COLUMBUS, Ohio (AP) — The trial of an Ohio doctor charged with multiple hospital deaths began Tuesday with the defendant refusing a possible last-minute plea deal and jurors hearing both sides of what led to the death of 14 patients under the supervision of the doctor. care.
Dr. William Hussel is accused of ordering excessive painkillers for patients in the Mount Carmel Health System in the Columbus area. He has been charged in cases involving at least 500 micrograms of the powerful painkiller fentanyl.
Prosecutors said ordering such doses for a non-surgical situation indicated an intent to end lives. Husel pleaded not guilty and said he provided comfort care to dying patients, not trying to kill them.
Over the next few weeks, jurors are supposed to hear of at least 50 prosecution witnesses, probably medical experts, as well as other defense witnesses.
The long-awaited trial began minutes after Assistant Franklin County District Attorney David Zeyen told Judge Michael Holbrook that he had discussed the possibility of a plea deal with Husel’s lawyers that would have reduced the charges. charges of murder to reckless homicide with up to 30 years in prison, with early release a possibility. Zeyen stressed that this was not a formal offer.
Husel’s attorney, Jose Baez, called it an “extremely reasonable starting point”, but said his client wanted to move forward with a trial to get his day in court.
Prosecutors would provide evidence that Husel administered massive amounts of painkillers to patients, far more than was medically necessary to relieve pain, Franklin County Assistant District Attorney Janet Grubb said in an opening statement. Dosages were often administered as ventilators were removed.
Instead of the recommended doses of 50 to 100 micrograms of fentanyl, Husel administered 600 to 2,000 micrograms at a time, Grubb said.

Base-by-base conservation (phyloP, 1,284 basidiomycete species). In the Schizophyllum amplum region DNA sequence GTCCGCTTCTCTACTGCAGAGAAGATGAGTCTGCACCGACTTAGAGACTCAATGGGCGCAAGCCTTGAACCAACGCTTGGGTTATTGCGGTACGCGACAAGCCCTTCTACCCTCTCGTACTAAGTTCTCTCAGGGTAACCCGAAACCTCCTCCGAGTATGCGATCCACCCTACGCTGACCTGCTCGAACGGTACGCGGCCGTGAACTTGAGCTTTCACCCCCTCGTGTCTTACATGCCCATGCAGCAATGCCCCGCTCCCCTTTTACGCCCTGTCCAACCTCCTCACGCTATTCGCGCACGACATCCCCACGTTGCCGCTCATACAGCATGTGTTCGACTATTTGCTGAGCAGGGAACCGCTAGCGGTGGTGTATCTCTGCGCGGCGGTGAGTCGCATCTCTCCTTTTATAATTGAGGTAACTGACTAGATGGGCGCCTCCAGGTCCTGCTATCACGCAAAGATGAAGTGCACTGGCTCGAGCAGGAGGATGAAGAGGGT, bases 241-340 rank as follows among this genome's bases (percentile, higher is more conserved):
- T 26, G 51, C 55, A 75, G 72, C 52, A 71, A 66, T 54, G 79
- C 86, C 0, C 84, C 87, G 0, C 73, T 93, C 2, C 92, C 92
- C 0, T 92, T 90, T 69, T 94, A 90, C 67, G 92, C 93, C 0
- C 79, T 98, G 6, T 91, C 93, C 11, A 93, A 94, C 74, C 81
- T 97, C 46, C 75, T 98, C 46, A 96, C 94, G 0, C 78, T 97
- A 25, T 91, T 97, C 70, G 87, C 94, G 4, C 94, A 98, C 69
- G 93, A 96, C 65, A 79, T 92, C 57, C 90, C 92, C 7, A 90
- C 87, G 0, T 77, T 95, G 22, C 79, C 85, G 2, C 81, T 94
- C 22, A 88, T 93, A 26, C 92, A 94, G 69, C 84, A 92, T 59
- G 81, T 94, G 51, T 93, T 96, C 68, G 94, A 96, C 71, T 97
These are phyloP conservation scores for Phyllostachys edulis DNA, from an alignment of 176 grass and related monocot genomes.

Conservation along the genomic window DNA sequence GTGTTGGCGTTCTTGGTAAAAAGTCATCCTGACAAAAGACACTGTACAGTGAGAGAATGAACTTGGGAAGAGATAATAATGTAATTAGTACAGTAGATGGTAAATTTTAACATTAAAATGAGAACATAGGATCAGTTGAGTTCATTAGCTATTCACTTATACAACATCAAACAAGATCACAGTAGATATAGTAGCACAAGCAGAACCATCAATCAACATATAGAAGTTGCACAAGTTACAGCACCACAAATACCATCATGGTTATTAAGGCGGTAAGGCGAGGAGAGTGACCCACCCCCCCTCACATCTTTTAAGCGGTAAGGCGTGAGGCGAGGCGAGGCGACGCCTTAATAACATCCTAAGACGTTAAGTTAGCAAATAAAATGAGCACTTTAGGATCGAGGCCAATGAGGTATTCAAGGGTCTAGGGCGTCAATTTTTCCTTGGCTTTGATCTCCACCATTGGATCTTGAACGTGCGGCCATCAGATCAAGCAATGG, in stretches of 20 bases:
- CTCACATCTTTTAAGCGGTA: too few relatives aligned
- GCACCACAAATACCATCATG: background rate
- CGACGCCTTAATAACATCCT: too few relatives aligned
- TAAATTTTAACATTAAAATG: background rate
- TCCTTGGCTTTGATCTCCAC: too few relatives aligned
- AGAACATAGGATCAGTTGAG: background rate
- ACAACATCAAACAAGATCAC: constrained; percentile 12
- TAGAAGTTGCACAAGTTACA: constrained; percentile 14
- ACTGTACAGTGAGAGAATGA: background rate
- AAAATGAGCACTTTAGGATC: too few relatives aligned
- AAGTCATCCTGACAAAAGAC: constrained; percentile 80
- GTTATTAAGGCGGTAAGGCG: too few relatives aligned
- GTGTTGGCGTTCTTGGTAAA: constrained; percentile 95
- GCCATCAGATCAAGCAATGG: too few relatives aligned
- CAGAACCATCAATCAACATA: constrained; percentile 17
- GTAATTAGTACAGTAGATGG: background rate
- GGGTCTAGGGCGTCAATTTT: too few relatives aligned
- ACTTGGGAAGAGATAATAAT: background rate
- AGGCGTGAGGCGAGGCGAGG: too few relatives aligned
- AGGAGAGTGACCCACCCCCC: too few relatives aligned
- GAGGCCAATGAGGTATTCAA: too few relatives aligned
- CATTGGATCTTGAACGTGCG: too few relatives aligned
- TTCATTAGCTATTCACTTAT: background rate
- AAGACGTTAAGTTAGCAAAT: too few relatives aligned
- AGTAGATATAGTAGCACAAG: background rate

Grubb said the reputation of Husel, a widely admired doctor who specializes in anesthesiology and critical care, enabled him to overcome the concerns of staff working in the evening intensive care unit about excessive doses.
“Ultimately our case is that William Husel caused the deaths of our 14 victims,” Grubb said.
Husel, 46, was initially charged with 25 counts of murder. Last month, a judge agreed to dismiss 11 of these counts against Husel at the request of the prosecution.
The 25 charges were brought in 2019 by another prosecutor. Current prosecutor Gary Tyack said in January 2021 that he favors dismissing some of the counts against Husel and pursuing fewer cases.
Baez argued that Husel was trying to help patients, some in the last moments of their lives, cope with their pain. He was not involved in medically assisted dying, but in medically living well, he said.
“This case, ladies and gentlemen, is about 100 percent comfort care,” Baez said in his opening statement. “A person’s right to live out their last moments in peace and dignity.”
Baez suggested the state’s case ignored the fact that several other medical professionals were involved in the patients’ cases and that Mount Carmel was more interested in protecting its Medicare and Medicaid patients once news of the patients’ deaths broke out only to find out what really happened. .
Mount Carmel has reached settlements totaling more than $16.7 million for the deaths of at least 17 patients, with other lawsuits pending.